1. [In this question, the unit vectors i and j

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1. [In this question, the unit vectors i and j are horizontal vectors due east and north respectively.]

At time t = 0, a football player kicks a ball from the point A with position vector (2i + j) m on a horizontal football field. The motion of the ball is modelled as that of a particle moving horizontally with constant velocity (5i + 8j) m s–1. Find

(a) the speed of the ball,


(b) the position vector of the ball after t seconds.


The point B on the field has position vector (10i + 7j) m.

(c) Find the time when the ball is due north of B.


At time t = 0, another player starts running due north from B and moves with constant speed v m s–1. Given that he intercepts the ball,

(d) find the value of v.


(e) State one physical factor, other than air resistance, which would be needed in a refinement of the model of the ball’s motion to make the model more realistic.


(Total 13 marks)


A block of wood A of mass 0.5 kg rests on a rough horizontal table and is attached to one end of a light inextensible string. The string passes over a small smooth pulley P fixed at the edge of the table. The other end of the string is attached to a ball B of mass 0.8 kg which hangs freely below the pulley, as shown in the diagram above. The coefficient of friction between A and the table is m. The system is released from rest with the string taut. After release, B descends a distance of 0.4 m in 0.5 s. Modelling A and B as particles, calculate

(a) the acceleration of B,


(b) the tension in the string,


(c) the value of m.


(d) State how in your calculations you have used the information that the string is inextensible.


(Total 13 marks)


A heavy package is held in equilibrium on a slope by a rope. The package is attached to one end of the rope, the other end being held by a man standing at the top of the slope. The package is modelled as a particle of mass 20 kg. The slope is modelled as a rough plane inclined at 60° to the horizontal and the rope as a light inextensible string. The string is assumed to be parallel to a line of greatest slope of the plane, as shown in the diagram above. At the contact between the package and the slope, the coefficient of friction is 0.4.

(a) Find the minimum tension in the rope for the package to stay in equilibrium on the slope.


The man now pulls the package up the slope. Given that the package moves at constant speed,

(b) find the tension in the rope.


(c) State how you have used, in your answer to part (b), the fact that the package moves

(i) up the slope,

(ii) at constant speed.


(Total 14 marks)


A particle A of mass 4 kg moves on the inclined face of a smooth wedge. This face is inclined at 30° to the horizontal. The wedge is fixed on horizontal ground. Particle A is connected to a particle B, of mass 3 kg, by a light inextensible string. The string passes over a small light smooth pulley which is fixed at the top of the plane. The section of the string from A to the pulley lies in a line of greatest slope of the wedge. The particle B hangs freely below the pulley, as shown in the diagram above. The system is released from rest with the string taut. For the motion before A reaches the pulley and before B hits the ground, find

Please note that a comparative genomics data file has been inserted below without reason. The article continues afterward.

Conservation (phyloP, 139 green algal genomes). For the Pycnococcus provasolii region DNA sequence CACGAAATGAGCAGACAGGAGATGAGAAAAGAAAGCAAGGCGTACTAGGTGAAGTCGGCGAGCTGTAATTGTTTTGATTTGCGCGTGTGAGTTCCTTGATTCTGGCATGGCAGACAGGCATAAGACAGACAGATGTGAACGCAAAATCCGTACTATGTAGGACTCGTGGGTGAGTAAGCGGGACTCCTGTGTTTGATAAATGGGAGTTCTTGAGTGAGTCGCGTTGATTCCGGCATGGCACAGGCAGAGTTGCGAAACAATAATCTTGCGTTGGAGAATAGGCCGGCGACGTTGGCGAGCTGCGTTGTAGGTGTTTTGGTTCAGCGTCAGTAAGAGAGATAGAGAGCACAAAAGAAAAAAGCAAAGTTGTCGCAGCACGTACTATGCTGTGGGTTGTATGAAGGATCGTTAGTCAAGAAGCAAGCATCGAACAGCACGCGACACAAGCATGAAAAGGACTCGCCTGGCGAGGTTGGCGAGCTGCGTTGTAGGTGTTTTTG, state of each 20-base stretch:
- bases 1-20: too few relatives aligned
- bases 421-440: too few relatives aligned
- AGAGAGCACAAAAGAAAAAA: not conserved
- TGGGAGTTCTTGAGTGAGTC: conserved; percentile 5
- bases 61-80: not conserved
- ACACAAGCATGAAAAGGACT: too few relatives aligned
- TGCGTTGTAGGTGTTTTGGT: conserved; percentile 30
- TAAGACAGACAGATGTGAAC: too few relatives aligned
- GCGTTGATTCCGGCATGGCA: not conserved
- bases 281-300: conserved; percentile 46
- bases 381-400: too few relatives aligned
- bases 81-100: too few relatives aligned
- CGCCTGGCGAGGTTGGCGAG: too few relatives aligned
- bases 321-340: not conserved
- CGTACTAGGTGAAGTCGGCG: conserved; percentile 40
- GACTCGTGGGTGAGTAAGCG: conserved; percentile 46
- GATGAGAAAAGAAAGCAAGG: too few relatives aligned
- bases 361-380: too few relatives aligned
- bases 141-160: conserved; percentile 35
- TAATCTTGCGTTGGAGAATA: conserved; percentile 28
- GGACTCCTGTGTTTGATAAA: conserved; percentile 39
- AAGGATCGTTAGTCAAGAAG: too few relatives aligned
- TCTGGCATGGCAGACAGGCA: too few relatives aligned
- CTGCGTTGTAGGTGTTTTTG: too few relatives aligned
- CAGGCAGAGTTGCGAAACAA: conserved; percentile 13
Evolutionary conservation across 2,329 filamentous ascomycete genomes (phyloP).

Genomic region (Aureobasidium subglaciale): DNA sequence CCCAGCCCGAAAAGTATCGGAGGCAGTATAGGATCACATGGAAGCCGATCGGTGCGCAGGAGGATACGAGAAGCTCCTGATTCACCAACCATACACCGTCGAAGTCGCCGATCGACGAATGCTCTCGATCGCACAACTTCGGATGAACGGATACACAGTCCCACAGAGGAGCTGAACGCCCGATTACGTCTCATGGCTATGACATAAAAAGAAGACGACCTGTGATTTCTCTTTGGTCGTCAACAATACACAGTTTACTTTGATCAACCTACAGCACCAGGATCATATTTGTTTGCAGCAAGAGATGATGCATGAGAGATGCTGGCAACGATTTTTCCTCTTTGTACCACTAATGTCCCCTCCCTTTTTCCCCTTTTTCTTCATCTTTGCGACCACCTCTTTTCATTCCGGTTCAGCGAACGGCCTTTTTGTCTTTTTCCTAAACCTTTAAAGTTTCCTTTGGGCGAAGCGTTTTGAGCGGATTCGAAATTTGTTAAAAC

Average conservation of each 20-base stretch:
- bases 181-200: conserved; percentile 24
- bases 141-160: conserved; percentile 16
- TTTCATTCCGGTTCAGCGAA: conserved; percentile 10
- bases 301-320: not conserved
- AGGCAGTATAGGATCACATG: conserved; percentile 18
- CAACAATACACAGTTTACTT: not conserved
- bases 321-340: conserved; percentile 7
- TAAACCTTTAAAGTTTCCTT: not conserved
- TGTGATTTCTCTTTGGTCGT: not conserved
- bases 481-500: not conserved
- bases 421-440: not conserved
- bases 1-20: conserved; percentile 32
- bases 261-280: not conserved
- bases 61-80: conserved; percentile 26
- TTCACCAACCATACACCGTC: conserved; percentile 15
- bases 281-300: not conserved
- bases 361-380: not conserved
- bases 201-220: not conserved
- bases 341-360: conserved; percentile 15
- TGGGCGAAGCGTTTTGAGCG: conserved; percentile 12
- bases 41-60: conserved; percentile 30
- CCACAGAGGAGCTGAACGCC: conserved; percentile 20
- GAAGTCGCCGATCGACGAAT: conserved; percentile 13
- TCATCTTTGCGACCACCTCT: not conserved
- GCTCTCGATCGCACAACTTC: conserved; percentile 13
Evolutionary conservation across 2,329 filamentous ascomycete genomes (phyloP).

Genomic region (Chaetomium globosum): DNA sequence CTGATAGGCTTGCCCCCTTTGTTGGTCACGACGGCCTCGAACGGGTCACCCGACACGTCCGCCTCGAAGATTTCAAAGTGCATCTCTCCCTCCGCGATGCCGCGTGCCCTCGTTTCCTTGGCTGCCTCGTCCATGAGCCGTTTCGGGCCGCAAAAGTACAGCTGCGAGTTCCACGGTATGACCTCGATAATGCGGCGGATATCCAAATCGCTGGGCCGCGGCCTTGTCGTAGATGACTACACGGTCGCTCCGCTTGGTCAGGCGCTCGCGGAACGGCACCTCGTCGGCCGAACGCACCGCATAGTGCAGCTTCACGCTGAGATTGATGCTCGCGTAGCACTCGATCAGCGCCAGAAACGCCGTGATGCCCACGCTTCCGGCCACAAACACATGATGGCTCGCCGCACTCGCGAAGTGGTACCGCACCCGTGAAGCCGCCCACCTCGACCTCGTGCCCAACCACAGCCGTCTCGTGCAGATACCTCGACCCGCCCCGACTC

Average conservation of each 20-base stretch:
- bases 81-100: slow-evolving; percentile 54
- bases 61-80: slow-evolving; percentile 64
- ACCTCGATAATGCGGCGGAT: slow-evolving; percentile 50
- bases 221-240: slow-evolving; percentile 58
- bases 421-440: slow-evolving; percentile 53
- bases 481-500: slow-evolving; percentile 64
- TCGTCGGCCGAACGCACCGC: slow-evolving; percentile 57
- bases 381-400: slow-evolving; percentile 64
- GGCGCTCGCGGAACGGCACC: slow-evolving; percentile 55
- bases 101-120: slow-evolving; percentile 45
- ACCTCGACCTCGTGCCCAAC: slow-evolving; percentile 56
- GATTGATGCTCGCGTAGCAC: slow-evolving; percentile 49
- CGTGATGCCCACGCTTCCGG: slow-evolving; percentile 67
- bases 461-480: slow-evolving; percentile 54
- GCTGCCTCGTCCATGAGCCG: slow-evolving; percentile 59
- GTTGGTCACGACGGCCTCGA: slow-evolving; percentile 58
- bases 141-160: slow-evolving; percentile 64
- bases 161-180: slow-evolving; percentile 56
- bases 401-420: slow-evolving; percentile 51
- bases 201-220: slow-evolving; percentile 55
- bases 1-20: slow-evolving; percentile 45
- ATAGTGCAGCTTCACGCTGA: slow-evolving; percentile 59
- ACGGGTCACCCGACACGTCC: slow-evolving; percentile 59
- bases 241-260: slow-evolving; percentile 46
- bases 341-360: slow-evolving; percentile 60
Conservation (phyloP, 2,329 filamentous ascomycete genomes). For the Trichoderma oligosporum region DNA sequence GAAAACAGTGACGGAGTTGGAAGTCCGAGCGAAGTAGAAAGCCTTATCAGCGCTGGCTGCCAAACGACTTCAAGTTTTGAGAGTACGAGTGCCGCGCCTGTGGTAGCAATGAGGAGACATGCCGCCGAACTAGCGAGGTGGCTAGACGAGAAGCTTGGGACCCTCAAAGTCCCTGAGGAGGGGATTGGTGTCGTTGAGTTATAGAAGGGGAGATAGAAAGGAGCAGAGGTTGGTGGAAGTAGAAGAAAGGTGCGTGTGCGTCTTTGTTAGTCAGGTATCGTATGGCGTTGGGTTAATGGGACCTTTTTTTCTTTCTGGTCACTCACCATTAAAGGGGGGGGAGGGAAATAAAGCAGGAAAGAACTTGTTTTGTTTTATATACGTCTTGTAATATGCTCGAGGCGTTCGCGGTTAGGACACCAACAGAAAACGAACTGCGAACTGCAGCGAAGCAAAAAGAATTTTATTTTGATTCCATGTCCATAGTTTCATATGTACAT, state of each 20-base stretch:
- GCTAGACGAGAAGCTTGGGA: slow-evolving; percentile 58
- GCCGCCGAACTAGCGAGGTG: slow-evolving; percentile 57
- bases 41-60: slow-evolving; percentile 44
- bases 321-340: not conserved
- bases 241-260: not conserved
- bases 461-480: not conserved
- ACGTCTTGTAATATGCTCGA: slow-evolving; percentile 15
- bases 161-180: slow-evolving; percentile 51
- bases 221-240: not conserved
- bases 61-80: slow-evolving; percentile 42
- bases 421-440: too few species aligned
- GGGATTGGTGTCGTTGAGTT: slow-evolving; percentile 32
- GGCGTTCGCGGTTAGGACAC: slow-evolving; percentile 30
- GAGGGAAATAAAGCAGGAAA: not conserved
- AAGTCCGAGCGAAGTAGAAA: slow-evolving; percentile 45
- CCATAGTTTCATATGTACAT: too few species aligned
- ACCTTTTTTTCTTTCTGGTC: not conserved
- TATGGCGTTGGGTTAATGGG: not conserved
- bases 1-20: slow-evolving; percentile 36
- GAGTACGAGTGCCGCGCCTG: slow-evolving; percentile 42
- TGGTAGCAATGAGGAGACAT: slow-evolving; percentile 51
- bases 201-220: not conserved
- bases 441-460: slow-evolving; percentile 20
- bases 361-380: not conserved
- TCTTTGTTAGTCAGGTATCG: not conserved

(a) the tension in the string,


(b) the magnitude of the resultant force exerted by the string on the pulley.


(c) The string in this question is described as being ‘light’.

(i) Write down what you understand by this description.

(ii) State how you have used the fact that the string is light in your answer to part (a).


(Total 11 marks)

5. A competitor makes a dive from a high springboard into a diving pool. She leaves the springboard vertically with a speed of 4 m s-1 upwards. When she leaves the springboard, she is 5 m above the surface of the pool. The diver is modelled as a particle moving vertically under gravity alone and it is assumed that she does not hit the springboard as she descends. Find

(a) her speed when she reaches the surface of the pool,


(b) the time taken to reach the surface of the pool.


(c) State two physical factors which have been ignored in the model.


(Total 8 marks)

6. A ball is projected vertically upwards with a speed u m s-1 from a point A which is 1.5 m above the ground. The ball moves freely under gravity until it reaches the ground. The greatest height attained by the ball is 25.6 m above A.

(a) Show that u = 22.4.


The ball reaches the ground T seconds after it has been projected from A.

(b) Find, to 2 decimal places, the value of T.


The ground is soft and the ball sinks 2.5 cm into the ground before coming to rest. The mass of the ball is 0.6 kg. The ground is assumed to exert a constant resistive force of magnitude newtons.